Re: Heading and Title Capitalization

Subject: Re: Heading and Title Capitalization
From: Elna Tymes <etymes -at- LTS -dot- COM>
Date: Tue, 2 Mar 1999 05:39:11 -0800

> Leonard Porrello wrote: Since the rule (Chicago and MLA) regarding
> titles is to capitalize the first letter of every content word, to deviate
> might unwarrantedly attract a literate user's attention.

and Phil Atkinson responded:

> You refer to Chicago (Chicago Manual of Style I assume) and MLA (?) as
> providing rules. Neither of these publications, or any other style guide,
> provides rules - they can only provide conventions and guidelines. The very
> nature of style today is that there are very few (if any rules) that
> ultimately cannot be broken or redefined. ... The first rule I follow when
> writing user documentation is that the user comes first - if it works for
> them, it works for me.

TheChicago Manual of Style and the Modern Language Association (MLA) provide
style and grammar guidelines that a large portion of the English-speaking world
uses - whether they know it or not - as standards for "proper" English. Think
of them as wide-accepted conventions for written English. When creating
user-friendly documentation, it's important to communicate in language that is
meaningful to the user, and using proper English is more meaningful to most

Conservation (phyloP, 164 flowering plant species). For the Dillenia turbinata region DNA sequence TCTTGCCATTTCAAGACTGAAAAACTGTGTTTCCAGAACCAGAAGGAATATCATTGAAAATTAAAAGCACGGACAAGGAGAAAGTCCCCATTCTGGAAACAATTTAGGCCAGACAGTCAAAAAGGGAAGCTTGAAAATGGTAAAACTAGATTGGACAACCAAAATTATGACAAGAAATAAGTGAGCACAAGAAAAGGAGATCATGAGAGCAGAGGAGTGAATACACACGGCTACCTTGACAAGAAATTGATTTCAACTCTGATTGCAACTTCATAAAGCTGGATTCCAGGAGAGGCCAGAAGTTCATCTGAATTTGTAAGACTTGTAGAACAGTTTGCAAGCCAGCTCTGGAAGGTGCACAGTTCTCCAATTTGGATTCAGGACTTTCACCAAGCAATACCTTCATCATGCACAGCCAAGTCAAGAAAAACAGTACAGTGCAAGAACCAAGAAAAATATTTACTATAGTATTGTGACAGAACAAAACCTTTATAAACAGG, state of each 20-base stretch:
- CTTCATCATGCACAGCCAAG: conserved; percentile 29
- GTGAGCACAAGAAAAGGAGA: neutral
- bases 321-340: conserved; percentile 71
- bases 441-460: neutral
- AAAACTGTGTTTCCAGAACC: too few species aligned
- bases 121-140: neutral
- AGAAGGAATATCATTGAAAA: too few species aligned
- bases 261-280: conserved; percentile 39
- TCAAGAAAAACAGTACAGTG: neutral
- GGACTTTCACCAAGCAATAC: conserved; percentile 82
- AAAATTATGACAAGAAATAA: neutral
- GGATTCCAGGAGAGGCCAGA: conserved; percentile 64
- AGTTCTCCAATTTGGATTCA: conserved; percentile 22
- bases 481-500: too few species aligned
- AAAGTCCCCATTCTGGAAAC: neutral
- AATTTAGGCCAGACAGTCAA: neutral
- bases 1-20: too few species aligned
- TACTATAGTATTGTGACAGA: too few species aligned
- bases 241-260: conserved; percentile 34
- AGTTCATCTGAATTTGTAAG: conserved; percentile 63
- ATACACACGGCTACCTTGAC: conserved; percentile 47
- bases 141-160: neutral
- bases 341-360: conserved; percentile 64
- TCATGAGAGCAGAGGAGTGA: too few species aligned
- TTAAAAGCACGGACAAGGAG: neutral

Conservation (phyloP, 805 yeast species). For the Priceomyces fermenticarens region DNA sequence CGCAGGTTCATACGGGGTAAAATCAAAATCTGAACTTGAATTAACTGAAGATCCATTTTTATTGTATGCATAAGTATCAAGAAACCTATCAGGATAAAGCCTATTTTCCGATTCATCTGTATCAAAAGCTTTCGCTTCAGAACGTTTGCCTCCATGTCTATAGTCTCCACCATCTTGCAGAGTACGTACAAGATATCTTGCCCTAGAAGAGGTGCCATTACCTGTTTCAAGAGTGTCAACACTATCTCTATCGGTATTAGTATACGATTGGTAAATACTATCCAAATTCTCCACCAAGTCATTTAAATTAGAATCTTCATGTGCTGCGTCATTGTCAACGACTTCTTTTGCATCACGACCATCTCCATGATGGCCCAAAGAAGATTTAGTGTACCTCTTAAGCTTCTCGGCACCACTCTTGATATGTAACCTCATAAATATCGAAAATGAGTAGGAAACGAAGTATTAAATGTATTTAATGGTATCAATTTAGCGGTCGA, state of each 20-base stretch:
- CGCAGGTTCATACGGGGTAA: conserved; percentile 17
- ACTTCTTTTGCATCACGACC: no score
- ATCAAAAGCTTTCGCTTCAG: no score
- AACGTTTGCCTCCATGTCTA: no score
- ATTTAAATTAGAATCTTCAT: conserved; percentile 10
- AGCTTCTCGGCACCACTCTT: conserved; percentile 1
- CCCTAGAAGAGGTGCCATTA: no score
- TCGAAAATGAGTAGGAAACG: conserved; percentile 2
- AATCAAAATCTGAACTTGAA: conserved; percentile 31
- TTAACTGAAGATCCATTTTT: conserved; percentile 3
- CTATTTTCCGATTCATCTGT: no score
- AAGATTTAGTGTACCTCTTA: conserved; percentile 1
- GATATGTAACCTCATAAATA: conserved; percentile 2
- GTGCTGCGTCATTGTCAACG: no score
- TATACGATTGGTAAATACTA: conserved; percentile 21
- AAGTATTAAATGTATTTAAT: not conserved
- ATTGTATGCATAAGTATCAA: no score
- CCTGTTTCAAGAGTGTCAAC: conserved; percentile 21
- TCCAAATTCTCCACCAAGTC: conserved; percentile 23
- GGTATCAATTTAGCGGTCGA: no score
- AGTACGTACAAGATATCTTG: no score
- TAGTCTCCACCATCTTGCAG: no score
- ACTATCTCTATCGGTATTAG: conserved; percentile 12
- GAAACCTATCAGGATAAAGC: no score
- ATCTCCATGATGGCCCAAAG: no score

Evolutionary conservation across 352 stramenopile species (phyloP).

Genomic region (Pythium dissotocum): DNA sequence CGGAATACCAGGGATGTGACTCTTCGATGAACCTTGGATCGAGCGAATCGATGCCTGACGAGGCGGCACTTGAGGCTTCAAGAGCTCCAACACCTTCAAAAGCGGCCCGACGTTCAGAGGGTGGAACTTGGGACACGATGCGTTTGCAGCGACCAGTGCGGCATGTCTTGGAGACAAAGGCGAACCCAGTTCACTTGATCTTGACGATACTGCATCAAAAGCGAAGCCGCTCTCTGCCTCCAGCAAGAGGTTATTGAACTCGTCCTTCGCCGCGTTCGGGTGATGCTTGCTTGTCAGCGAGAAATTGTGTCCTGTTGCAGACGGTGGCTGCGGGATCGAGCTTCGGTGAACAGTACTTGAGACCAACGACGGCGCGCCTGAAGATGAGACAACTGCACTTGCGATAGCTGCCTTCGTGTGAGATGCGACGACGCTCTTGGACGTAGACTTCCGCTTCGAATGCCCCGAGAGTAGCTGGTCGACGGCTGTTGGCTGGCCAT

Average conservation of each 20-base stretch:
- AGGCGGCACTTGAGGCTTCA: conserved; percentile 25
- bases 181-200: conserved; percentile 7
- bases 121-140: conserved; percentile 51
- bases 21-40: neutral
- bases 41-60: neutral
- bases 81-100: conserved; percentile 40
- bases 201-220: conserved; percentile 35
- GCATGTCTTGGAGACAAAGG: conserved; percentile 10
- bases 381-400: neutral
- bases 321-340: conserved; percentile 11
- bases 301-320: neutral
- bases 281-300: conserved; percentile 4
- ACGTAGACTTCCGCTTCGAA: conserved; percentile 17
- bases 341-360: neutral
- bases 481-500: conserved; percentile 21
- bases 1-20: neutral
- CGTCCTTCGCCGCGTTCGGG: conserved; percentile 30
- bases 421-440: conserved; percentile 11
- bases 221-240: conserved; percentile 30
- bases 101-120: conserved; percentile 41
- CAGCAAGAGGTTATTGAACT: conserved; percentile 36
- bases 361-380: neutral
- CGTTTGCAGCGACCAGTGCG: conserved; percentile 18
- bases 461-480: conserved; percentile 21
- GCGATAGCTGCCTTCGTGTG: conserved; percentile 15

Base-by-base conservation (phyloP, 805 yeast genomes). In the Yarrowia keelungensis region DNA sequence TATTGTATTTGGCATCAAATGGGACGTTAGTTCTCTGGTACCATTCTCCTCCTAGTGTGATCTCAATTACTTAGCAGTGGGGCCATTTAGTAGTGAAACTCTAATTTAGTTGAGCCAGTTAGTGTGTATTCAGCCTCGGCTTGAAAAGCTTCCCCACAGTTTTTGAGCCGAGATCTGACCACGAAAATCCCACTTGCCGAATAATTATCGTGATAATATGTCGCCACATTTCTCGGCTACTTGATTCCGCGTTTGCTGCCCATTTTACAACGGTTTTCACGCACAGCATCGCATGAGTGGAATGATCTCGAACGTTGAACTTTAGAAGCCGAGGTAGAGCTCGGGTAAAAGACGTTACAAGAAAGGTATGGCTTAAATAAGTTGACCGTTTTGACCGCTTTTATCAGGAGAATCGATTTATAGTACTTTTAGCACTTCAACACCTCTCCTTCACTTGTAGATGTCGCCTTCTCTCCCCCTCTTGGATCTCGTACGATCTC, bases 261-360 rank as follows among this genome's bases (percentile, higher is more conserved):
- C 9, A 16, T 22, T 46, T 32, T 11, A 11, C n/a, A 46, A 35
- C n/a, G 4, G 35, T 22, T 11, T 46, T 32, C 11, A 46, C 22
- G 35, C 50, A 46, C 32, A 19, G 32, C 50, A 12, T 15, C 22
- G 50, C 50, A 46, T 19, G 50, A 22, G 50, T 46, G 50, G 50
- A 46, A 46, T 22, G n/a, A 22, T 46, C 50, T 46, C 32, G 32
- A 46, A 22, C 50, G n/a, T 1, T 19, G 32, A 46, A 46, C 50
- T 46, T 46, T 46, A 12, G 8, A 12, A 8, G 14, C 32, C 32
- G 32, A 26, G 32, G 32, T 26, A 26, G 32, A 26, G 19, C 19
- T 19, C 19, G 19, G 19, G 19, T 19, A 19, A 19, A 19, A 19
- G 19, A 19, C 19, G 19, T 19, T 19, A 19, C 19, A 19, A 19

people than, say, hip hop or surfer lingo.

Most of us who wind up working in a documentation department come to realize,
sooner or later, that there needs to be a set of rules or conventions about
'how we do things at Company XYZ' particularly with regard to language. In
virtually all cases, these conventions came about because they represented, at
the time, the collected wisdom of the XYZ writers as to how XYZ's customers
preferred to see information. And since the Chicago Manual of Style and the
grammar and language guidelines of the MLA represent widely followed
conventions for proper English, it makes sense to follow those guidelines.

For instance, capitalizing every word in a heading, including the prepositions,
isn't consistent with the guidelines in the Chicago Manual of Style. Nor is it
a style I'm used to reading in most books, newspapers, and other professionally
written material. Therefore such a heading feels a little jarring to me, and
creates the impression that the writer doesn't know proper English and
therefore the rest of the content may not be very trustworthy either. (Mind
you, these are snap judgments made in milliseconds and at a subliminal level,
much like one decides which articles in a newspaper to read.)

I don't know if you remember when the desktop publishing packages first
appeared, giving the writer lots of choices as to fonts and styles and sizes.
Some of the early dtp-produced work was simply awful, because individual
writers decided that mixing several fonts and sizes was a good way to present
information and make certain things stand out. Their work stood out, all right
- and in reaction came a lot of the conventions behind today's dtp templates.
Same thing applies to unconventional use of capitalization in headings - stray
too far from the Chicago Manual of Style and MLA guidelines and you get a
reaction you probably don't want.

Elna Tymes
Los Trancos Systems

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